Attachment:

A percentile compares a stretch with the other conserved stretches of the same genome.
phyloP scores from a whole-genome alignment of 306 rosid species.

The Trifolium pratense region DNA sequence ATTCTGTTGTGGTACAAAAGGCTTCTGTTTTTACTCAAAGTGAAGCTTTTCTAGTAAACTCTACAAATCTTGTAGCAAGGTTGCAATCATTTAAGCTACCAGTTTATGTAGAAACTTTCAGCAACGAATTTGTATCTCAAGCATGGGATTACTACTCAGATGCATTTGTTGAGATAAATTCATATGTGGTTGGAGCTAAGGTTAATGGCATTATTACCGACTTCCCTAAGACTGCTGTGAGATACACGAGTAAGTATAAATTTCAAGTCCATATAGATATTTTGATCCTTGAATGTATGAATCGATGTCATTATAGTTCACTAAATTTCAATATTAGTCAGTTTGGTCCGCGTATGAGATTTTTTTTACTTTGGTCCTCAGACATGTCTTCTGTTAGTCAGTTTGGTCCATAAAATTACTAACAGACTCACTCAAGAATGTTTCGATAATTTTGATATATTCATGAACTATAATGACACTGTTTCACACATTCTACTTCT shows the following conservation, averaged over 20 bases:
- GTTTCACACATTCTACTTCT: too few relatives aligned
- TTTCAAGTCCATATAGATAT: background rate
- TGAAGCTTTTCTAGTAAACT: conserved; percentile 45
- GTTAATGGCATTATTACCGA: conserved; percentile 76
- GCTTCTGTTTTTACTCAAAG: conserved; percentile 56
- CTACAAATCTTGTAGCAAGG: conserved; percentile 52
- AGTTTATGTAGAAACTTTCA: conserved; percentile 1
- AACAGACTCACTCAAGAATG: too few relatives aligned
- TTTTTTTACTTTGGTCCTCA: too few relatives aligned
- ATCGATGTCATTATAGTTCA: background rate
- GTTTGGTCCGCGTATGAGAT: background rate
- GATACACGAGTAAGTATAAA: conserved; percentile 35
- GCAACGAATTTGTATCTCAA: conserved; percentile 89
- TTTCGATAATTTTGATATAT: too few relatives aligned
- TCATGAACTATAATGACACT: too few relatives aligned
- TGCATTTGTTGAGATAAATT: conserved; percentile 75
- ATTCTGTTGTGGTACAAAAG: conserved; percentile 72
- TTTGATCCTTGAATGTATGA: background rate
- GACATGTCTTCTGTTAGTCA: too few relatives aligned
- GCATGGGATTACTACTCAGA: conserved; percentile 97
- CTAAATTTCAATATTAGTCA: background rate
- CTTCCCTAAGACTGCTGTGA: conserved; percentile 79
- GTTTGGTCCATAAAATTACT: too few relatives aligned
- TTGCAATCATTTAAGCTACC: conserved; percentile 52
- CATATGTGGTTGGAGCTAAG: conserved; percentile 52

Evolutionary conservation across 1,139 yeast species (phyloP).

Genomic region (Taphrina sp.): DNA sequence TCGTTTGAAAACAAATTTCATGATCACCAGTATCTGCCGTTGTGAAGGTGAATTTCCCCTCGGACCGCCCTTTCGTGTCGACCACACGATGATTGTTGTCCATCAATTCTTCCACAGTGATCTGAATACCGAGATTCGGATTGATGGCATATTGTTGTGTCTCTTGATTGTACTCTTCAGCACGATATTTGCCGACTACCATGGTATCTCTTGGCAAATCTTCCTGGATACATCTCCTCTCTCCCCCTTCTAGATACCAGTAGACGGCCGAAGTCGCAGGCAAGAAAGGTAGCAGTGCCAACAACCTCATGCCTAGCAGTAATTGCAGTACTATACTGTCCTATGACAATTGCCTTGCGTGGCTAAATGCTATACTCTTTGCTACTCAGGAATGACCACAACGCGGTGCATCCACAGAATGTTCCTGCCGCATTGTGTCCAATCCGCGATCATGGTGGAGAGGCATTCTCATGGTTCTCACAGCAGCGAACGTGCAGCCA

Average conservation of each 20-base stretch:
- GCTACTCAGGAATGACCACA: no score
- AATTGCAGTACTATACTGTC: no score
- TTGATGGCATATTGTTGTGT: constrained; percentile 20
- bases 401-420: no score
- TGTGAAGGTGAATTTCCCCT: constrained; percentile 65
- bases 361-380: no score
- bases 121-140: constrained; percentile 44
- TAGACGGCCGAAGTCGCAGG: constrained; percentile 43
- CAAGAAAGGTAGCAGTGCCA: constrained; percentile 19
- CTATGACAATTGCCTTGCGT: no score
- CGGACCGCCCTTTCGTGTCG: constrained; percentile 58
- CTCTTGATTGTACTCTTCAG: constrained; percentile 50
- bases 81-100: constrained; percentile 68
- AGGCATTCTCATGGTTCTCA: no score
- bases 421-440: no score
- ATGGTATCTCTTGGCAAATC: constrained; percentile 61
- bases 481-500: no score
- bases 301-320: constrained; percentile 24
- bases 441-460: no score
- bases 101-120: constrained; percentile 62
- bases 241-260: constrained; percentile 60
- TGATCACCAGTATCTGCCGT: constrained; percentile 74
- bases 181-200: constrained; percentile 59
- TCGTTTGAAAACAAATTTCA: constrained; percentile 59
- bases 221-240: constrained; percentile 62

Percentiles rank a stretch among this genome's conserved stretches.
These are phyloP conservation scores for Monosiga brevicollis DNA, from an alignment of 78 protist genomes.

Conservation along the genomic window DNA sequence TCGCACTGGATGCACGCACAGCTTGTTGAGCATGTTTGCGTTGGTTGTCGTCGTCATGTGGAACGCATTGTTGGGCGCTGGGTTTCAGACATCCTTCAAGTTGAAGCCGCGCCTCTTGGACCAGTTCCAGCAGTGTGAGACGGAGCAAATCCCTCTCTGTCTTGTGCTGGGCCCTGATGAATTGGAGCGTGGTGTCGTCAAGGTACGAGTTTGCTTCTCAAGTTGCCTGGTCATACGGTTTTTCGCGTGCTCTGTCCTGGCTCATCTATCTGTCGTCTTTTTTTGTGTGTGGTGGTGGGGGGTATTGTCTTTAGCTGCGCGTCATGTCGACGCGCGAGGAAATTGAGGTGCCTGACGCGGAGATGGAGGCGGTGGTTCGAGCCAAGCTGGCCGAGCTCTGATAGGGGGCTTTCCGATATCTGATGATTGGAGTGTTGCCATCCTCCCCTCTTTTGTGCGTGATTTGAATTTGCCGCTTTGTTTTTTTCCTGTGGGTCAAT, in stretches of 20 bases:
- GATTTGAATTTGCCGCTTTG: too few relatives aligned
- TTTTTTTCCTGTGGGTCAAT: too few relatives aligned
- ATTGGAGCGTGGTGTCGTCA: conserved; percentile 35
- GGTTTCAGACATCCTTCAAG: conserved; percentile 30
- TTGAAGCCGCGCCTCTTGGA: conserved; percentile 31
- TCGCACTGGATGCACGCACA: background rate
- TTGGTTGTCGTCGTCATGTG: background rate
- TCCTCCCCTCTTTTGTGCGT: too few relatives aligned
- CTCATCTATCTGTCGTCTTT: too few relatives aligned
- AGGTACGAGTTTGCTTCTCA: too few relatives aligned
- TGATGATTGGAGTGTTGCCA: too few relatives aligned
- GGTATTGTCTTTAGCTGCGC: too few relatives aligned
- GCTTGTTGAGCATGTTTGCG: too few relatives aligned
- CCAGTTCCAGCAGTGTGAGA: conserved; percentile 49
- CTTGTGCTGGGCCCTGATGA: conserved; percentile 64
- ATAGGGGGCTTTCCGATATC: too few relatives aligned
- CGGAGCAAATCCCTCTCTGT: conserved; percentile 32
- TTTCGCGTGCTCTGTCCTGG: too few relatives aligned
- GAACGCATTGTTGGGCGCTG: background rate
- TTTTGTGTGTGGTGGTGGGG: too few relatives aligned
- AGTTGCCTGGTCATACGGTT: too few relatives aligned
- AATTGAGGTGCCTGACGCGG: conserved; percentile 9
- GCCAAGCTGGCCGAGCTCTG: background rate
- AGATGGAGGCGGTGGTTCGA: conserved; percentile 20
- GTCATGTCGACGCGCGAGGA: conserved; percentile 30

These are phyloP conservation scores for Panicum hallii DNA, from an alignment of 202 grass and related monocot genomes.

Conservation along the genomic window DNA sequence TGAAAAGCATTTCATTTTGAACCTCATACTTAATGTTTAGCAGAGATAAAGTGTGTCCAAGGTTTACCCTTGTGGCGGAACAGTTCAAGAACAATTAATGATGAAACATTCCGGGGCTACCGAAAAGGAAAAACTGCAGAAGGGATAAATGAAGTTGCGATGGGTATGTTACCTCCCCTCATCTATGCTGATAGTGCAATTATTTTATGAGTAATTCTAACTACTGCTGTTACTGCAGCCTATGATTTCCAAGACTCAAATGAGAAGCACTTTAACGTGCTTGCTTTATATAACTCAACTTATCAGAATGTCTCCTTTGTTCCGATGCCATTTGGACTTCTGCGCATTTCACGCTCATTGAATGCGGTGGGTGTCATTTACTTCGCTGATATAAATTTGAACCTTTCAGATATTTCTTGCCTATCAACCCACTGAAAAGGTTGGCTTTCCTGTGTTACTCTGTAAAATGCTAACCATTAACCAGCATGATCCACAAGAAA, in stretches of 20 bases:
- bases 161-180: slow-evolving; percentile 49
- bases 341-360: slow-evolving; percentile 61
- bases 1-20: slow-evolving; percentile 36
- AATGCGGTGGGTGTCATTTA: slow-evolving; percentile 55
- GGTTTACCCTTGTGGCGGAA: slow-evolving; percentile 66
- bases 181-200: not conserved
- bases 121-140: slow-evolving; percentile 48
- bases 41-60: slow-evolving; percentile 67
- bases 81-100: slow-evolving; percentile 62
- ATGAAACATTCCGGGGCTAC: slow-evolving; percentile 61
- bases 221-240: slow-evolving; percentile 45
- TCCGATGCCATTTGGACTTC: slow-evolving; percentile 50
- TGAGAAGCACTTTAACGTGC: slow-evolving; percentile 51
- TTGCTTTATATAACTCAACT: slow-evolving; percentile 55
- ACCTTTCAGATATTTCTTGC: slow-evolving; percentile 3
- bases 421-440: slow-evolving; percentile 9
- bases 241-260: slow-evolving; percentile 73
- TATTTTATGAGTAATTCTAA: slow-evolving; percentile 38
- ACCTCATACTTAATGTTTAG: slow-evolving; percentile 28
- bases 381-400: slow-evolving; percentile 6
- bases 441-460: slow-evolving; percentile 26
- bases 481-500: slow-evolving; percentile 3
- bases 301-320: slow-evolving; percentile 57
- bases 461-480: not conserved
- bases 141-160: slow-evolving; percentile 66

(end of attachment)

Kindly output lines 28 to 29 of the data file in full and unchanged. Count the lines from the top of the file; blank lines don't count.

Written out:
- CATATGTGGTTGGAGCTAAG: conserved; percentile 52

Evolutionary conservation across 1,139 yeast species (phyloP).